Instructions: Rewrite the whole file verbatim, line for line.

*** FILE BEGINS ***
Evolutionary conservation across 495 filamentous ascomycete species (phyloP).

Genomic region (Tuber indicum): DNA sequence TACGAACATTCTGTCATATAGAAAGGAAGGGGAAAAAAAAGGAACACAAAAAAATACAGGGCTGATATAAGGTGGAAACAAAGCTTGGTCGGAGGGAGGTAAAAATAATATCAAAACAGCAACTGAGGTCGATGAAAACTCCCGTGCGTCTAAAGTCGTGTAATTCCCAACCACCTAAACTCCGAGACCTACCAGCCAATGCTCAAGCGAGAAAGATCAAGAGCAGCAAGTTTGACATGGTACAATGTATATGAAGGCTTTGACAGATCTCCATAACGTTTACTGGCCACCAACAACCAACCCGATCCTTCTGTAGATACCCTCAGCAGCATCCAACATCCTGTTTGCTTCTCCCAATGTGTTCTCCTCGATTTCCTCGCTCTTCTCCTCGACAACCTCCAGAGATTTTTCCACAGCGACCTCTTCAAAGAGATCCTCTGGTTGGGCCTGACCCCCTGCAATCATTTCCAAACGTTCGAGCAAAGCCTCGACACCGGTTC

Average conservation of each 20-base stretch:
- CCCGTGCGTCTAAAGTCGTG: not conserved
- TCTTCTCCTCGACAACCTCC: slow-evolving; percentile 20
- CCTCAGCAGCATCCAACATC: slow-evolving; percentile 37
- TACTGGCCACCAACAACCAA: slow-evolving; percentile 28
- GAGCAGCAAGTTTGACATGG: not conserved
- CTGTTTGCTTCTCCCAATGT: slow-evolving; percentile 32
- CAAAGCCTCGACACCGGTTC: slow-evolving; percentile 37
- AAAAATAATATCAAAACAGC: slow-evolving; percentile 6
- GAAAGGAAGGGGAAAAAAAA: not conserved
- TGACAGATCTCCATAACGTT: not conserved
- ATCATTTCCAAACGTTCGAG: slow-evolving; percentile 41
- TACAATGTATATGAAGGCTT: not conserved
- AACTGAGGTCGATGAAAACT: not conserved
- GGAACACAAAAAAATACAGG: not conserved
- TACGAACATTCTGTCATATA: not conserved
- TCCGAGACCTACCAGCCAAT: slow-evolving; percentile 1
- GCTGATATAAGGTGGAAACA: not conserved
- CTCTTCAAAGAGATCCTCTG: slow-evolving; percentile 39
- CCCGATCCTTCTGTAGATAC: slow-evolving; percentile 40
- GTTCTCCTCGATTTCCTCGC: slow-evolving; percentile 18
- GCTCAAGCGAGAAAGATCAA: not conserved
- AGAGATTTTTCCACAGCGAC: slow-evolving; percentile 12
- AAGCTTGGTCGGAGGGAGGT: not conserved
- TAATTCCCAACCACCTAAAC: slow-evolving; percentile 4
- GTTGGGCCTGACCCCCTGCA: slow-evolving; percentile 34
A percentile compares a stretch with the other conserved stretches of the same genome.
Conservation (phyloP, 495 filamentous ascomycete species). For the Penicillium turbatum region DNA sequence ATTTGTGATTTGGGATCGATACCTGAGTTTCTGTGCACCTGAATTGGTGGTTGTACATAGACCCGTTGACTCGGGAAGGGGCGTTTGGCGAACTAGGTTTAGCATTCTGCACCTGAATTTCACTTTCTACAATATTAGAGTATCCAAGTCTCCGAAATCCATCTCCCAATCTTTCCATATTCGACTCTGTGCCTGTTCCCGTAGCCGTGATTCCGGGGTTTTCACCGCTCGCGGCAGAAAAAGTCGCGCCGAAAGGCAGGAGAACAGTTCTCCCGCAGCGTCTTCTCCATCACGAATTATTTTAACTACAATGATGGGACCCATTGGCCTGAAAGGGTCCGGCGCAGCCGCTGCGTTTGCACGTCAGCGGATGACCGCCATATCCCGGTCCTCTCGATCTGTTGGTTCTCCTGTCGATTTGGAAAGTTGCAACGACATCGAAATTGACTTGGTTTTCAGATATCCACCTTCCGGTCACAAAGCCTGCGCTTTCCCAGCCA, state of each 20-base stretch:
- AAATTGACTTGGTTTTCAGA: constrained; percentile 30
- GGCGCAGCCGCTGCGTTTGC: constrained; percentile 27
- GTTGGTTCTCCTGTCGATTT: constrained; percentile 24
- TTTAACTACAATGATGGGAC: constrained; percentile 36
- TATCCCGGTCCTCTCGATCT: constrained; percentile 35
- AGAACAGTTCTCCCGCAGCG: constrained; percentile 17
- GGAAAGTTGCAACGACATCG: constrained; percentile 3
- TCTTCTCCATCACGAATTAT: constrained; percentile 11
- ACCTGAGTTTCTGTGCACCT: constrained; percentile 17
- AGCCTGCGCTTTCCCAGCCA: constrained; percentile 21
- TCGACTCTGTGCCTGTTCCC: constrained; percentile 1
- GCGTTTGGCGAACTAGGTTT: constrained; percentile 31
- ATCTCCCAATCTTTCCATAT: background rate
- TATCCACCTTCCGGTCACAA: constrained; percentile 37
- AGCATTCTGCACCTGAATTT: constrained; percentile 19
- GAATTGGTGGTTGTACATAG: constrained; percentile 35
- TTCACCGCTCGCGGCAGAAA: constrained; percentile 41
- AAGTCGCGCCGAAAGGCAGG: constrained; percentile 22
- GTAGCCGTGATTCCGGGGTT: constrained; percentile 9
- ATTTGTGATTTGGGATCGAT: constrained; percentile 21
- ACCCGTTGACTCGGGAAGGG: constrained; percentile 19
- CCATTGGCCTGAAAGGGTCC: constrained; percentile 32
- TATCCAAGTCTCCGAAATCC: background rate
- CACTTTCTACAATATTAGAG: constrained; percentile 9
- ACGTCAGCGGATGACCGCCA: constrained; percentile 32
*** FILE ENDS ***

Evolutionary conservation across 495 filamentous ascomycete species (phyloP).

Genomic region (Tuber indicum): DNA sequence TACGAACATTCTGTCATATAGAAAGGAAGGGGAAAAAAAAGGAACACAAAAAAATACAGGGCTGATATAAGGTGGAAACAAAGCTTGGTCGGAGGGAGGTAAAAATAATATCAAAACAGCAACTGAGGTCGATGAAAACTCCCGTGCGTCTAAAGTCGTGTAATTCCCAACCACCTAAACTCCGAGACCTACCAGCCAATGCTCAAGCGAGAAAGATCAAGAGCAGCAAGTTTGACATGGTACAATGTATATGAAGGCTTTGACAGATCTCCATAACGTTTACTGGCCACCAACAACCAACCCGATCCTTCTGTAGATACCCTCAGCAGCATCCAACATCCTGTTTGCTTCTCCCAATGTGTTCTCCTCGATTTCCTCGCTCTTCTCCTCGACAACCTCCAGAGATTTTTCCACAGCGACCTCTTCAAAGAGATCCTCTGGTTGGGCCTGACCCCCTGCAATCATTTCCAAACGTTCGAGCAAAGCCTCGACACCGGTTC

Average conservation of each 20-base stretch:
- CCCGTGCGTCTAAAGTCGTG: not conserved
- TCTTCTCCTCGACAACCTCC: slow-evolving; percentile 20
- CCTCAGCAGCATCCAACATC: slow-evolving; percentile 37
- TACTGGCCACCAACAACCAA: slow-evolving; percentile 28
- GAGCAGCAAGTTTGACATGG: not conserved
- CTGTTTGCTTCTCCCAATGT: slow-evolving; percentile 32
- CAAAGCCTCGACACCGGTTC: slow-evolving; percentile 37
- AAAAATAATATCAAAACAGC: slow-evolving; percentile 6
- GAAAGGAAGGGGAAAAAAAA: not conserved
- TGACAGATCTCCATAACGTT: not conserved
- ATCATTTCCAAACGTTCGAG: slow-evolving; percentile 41
- TACAATGTATATGAAGGCTT: not conserved
- AACTGAGGTCGATGAAAACT: not conserved
- GGAACACAAAAAAATACAGG: not conserved
- TACGAACATTCTGTCATATA: not conserved
- TCCGAGACCTACCAGCCAAT: slow-evolving; percentile 1
- GCTGATATAAGGTGGAAACA: not conserved
- CTCTTCAAAGAGATCCTCTG: slow-evolving; percentile 39
- CCCGATCCTTCTGTAGATAC: slow-evolving; percentile 40
- GTTCTCCTCGATTTCCTCGC: slow-evolving; percentile 18
- GCTCAAGCGAGAAAGATCAA: not conserved
- AGAGATTTTTCCACAGCGAC: slow-evolving; percentile 12
- AAGCTTGGTCGGAGGGAGGT: not conserved
- TAATTCCCAACCACCTAAAC: slow-evolving; percentile 4
- GTTGGGCCTGACCCCCTGCA: slow-evolving; percentile 34
A percentile compares a stretch with the other conserved stretches of the same genome.
Conservation (phyloP, 495 filamentous ascomycete species). For the Penicillium turbatum region DNA sequence ATTTGTGATTTGGGATCGATACCTGAGTTTCTGTGCACCTGAATTGGTGGTTGTACATAGACCCGTTGACTCGGGAAGGGGCGTTTGGCGAACTAGGTTTAGCATTCTGCACCTGAATTTCACTTTCTACAATATTAGAGTATCCAAGTCTCCGAAATCCATCTCCCAATCTTTCCATATTCGACTCTGTGCCTGTTCCCGTAGCCGTGATTCCGGGGTTTTCACCGCTCGCGGCAGAAAAAGTCGCGCCGAAAGGCAGGAGAACAGTTCTCCCGCAGCGTCTTCTCCATCACGAATTATTTTAACTACAATGATGGGACCCATTGGCCTGAAAGGGTCCGGCGCAGCCGCTGCGTTTGCACGTCAGCGGATGACCGCCATATCCCGGTCCTCTCGATCTGTTGGTTCTCCTGTCGATTTGGAAAGTTGCAACGACATCGAAATTGACTTGGTTTTCAGATATCCACCTTCCGGTCACAAAGCCTGCGCTTTCCCAGCCA, state of each 20-base stretch:
- AAATTGACTTGGTTTTCAGA: constrained; percentile 30
- GGCGCAGCCGCTGCGTTTGC: constrained; percentile 27
- GTTGGTTCTCCTGTCGATTT: constrained; percentile 24
- TTTAACTACAATGATGGGAC: constrained; percentile 36
- TATCCCGGTCCTCTCGATCT: constrained; percentile 35
- AGAACAGTTCTCCCGCAGCG: constrained; percentile 17
- GGAAAGTTGCAACGACATCG: constrained; percentile 3
- TCTTCTCCATCACGAATTAT: constrained; percentile 11
- ACCTGAGTTTCTGTGCACCT: constrained; percentile 17
- AGCCTGCGCTTTCCCAGCCA: constrained; percentile 21
- TCGACTCTGTGCCTGTTCCC: constrained; percentile 1
- GCGTTTGGCGAACTAGGTTT: constrained; percentile 31
- ATCTCCCAATCTTTCCATAT: background rate
- TATCCACCTTCCGGTCACAA: constrained; percentile 37
- AGCATTCTGCACCTGAATTT: constrained; percentile 19
- GAATTGGTGGTTGTACATAG: constrained; percentile 35
- TTCACCGCTCGCGGCAGAAA: constrained; percentile 41
- AAGTCGCGCCGAAAGGCAGG: constrained; percentile 22
- GTAGCCGTGATTCCGGGGTT: constrained; percentile 9
- ATTTGTGATTTGGGATCGAT: constrained; percentile 21
- ACCCGTTGACTCGGGAAGGG: constrained; percentile 19
- CCATTGGCCTGAAAGGGTCC: constrained; percentile 32
- TATCCAAGTCTCCGAAATCC: background rate
- CACTTTCTACAATATTAGAG: constrained; percentile 9
- ACGTCAGCGGATGACCGCCA: constrained; percentile 32